Kat Atwell is a freelance writer, blogger & stage presence telling stories that deliver laughs, validation & community.

Mental Health | Wellness & Self Image | Experiential & Reviews

Resolved: To Treat Myself Better in 2019.

Hey guys, it’s 2019! I KNOW. I can’t believe it, either. We made it. Go us.

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I am one of those people who likes resolutions. I like the annual reset button, and the commitment to building better habits, stronger relationships, and healthier outlooks. I’ve been a poor planner most of my life, and the lack of structure has routinely caused me both anxiety and depression. The anxiety arose from the lack of control and direction - the unknowing.

A hefty portion of my ongoing therapy has focused on my understanding that nothing is in my control, but that’s another post for another day.

So, I suppose I’m talking more about perceived control. Like, I have a map, I know what is on the calendar for when I get there, I’ve packed the proper clothes and brought along what I need once I arrive wherever. and I have a dinstinct plan for getting from Point A to Point B. If the car breaks down or there’s a massive storm or I get a speeding ticket, that’s clearly something that I won’t know in advance. However, I know there’s a destination. I know I’m going somewhere specific. That gives me comfort.

When I have no mental destination, it’s like I’ve been dropped in the middle of rural nowhere with no instructions on where to go, when I should be there, and what I need to do once I arrive. That is a set-up for failure for a person living with anxiety (well, for me it is). My mind leaps to ALL the conclusions and the result is cut to me: hugging my knees and sitting in the backseat of this imaginary car, crying and hoping to fall asleep, thus blocking out the situation through losing consciousness. Oh, and the negative self-talk. It would be deafening.

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The depression revolves around my inner dialogue. If I’ve set no goals, or haven’t prepared for something properly, the shame and blame launch their simultaneous attacks. Of course I won’t accomplish anything. I’m too lazy. I’m too out of shape. I’m too disorganized. I’m too old. I lack focus. I let people down. I’m not smart enough. I don’t have the tools to be successful.

If I’d been responsible, I would have planned ahead. Obviously this lack of direction is my fault, no surprise there, and I’ve failed. Again. Nobody who knows me is surprised by this. I shouldn’t feel defeated, because it’s just the pattern of failure repeating itself. New year? Still a loser. Quit trying. You’ll never follow through, anyway. You never developed the self-discipline to do anything significant.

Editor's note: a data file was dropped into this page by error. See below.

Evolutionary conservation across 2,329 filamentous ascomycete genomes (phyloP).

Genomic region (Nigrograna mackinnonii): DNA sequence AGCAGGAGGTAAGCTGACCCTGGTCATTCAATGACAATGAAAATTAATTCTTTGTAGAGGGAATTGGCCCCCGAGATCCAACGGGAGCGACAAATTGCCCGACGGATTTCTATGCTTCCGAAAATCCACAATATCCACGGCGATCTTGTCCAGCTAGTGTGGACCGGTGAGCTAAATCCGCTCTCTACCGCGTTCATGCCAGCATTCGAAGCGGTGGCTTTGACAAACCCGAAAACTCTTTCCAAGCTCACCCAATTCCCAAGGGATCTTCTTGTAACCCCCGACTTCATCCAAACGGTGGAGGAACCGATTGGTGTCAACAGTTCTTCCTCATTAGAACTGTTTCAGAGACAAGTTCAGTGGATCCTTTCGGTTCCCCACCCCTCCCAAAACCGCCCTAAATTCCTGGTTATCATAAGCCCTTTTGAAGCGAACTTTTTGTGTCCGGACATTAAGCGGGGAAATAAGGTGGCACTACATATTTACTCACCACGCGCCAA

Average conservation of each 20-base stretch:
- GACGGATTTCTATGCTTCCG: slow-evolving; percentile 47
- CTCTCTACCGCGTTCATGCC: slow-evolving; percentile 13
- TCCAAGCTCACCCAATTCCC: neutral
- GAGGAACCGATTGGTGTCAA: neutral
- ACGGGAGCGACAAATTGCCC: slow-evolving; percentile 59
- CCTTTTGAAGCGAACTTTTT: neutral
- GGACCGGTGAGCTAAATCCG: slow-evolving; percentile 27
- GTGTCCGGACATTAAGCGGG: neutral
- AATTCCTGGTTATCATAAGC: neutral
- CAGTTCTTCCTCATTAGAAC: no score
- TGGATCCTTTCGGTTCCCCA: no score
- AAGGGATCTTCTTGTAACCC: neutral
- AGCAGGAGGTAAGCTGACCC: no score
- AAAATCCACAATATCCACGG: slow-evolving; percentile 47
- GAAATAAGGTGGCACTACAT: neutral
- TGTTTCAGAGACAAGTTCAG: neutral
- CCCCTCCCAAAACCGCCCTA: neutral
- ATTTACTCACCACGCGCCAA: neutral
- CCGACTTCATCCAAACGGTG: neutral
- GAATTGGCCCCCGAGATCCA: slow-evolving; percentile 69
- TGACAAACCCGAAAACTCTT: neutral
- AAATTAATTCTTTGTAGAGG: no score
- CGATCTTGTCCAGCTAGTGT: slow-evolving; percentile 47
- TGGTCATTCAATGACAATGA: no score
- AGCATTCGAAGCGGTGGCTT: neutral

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It sucks, right? And, for me, it is so easy to beat myself up about the fact that I “allow” these thoughts to creep into my head in the first place. That’s not in the slightest bit helpful, by the way. I wouldn’t recommend it.

So, that brings us back to resolutions. I don’t do super well with finite goals, or, at least, I don’t yet. It’s one thing to run a marathon. It’s another thing to run a marathon in four hours.

Without further ado! My mental health resolutions for 2019:

  • Giving myself more credit for when I notice my brain has gone to a dark place. Awareness is a big deal.

  • Trying harder to speak to myself as I would my friends, or my daughter. Foster a gentleness with myself. Give myself a break every once in a while. Offset the negative self-talk.

  • Journal for myself regularly. Get it out. I’ve referred to my personal writing as “vomit journaling” for the longest time. Last night, I watched “Love, Gilda” (that’s an entire blog for another day), and learned she referred to her first tries at writing sketches as “vomit drafts.” I felt connected to her when I heard that. She understood.

  • More time spent outdoors this year. I don’t even care what it is I’m doing. I want my feet on the ground. On the grass, on the trail, on the sidewalk. Outside.

  • Gratitudes for what I can do, what I’ve done, and what I’ve overcome. Me-focused gratitudes. I have an app on my phone which I use daily, and 99% of the time I’m adding that I’m grateful for my friends, my cats, a clean car, a good meal, something that made me laugh, etc. I want to turn those gratitudes inward. I can hear my previous therapist suggesting this years ago. I’m ready; it’s time.

So, there you have it. What are you planning to do for yourself in 2019? Let’s focus on helping each other out more as we move through the mental sludge this year. There’s always hope.

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Just a number.

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